As a business owner, it’s crucial to identify and optimize the exact components that define exceptional customer experiences.
Moreover, about 50% of customers say they’ll likely switch to a new brand after a poor customer experience.
That’s why a customer experience workshop is invaluable. These workshops help you train your team to improve empathy for customers, define problems along the customer journey, and ultimately improve your bottom line.
Read on to learn more about what a customer experience workshop is, its advantages, and how to run a customer experience workshop for your team, including hands-on activity ideas.
What Is a Customer Experience Workshop?
A customer experience (CX) workshop is a highly interactive, live, or virtual program that a company runs to boost an organization’s customer experience. These kinds of workshops are focused on optimizing a customer’s experience from their first interaction with your business to post-purchase support.
Considering that companies that focus on CX see up to 3.4 times more returns, it’s a no-brainer for you to keep a pulse on customer needs and rapidly innovate journeys to meet these needs.
To build a great customer experience, all departments must collaborate to understand the whole customer journey better.
Why a Customer Experience Workshop is Important
Customer experience workshops are crucial for different reasons. They provide an environment for everyone to get on the same page to set priorities. In turn, this yields a positive outcome for the customer, the team, and the company.
CX Workshops Get Everyone on the Same Page
A CX workshop puts the participants in the customer’s shoes.
Through the exercises, the team maps out, step by step, what the customer experiences from the brand, including how they feel at specific touchpoints, the value they receive, and so on—which can be very revealing.
By creating this workshop, gaps in the customer experience are revealed, and solutions to these gaps are brainstormed.
CX Workshops Help to Set Priorities
When the team engages in a customer experience workshop, they’ll have a clearer picture of the most significant experiences that impact the customer. It’s then easier to prioritize these experiences accordingly.
With these advantages in mind, let’s now see how you can create a customer experience for your team.
What You Need to Run a Customer Experience Workshop
Here is everything you need to get your customer experience workshop up and running.
“He who fails to plan has planned to fail.” That old saying rings true when creating a customer experience workshop.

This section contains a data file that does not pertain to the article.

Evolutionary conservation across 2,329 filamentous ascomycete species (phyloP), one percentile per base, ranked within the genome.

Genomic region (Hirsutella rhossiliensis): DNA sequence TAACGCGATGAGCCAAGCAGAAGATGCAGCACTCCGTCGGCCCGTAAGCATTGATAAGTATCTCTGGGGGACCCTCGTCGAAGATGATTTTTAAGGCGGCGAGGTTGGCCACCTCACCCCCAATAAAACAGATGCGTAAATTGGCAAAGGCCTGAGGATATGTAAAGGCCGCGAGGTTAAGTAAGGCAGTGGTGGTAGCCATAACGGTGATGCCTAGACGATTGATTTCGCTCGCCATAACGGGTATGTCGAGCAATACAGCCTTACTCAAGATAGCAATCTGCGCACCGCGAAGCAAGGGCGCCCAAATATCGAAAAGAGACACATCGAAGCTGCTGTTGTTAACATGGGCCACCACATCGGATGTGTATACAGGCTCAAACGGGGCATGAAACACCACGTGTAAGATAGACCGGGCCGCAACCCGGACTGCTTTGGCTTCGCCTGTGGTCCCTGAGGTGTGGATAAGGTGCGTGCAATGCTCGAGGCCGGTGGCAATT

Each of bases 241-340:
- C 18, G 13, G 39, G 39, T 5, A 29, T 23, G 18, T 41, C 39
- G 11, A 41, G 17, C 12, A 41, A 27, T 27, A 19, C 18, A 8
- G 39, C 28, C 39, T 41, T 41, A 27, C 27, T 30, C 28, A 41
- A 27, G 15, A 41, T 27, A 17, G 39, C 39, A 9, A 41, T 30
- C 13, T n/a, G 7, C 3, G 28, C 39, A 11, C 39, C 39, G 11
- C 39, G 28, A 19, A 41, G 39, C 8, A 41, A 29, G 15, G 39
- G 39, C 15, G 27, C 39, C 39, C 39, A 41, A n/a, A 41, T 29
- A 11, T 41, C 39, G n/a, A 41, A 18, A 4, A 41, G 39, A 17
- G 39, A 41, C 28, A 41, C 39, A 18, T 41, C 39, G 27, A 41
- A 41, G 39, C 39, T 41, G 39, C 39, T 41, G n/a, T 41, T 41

To start your preparation, you must first define your objectives and make them SMART (Specific, Measurable, Achievable, Realistic, and Timely).
Some of the objectives you could set include improving the skills of your customer-facing employees or cultivating a “customer-first” company-wide culture.
You should also keep an eye on logistics. For instance, you need to determine the length of each workshop session, when you’ll have breaks, who the instructors or facilitators will be, and so on.
The Right People
Since the workshop will run in groups, ensure you divide your team into manageable group sizes, say 6-7 people, with each group having a moderator.
Anyone who is a part of any touchpoint across the customer journey should be in the CX workshop, whether they’re in sales, marketing, customer support, UX, content, or other departments.
It’s best to have decision-makers or those very close to the customer in the workshop.
You should also have senior leaders as part of the workshop because you’ll need their buy-in to implement changes and improve customer experience after brainstorming solutions.
Lastly, it’s smart to include some customers in the workshops because they’ll give the most accurate idea of what it feels like to interact with your brand.
The Right Supplies
A customer experience workshop needs loads of supplies.
For in-person workshops, you’ll likely need seats, screens, wall charts, different color Post-its, pens, tables, water, snacks, sound systems, and so on.
Online workshops will also require supplies like meeting applications, passwords, mapping tools, etc.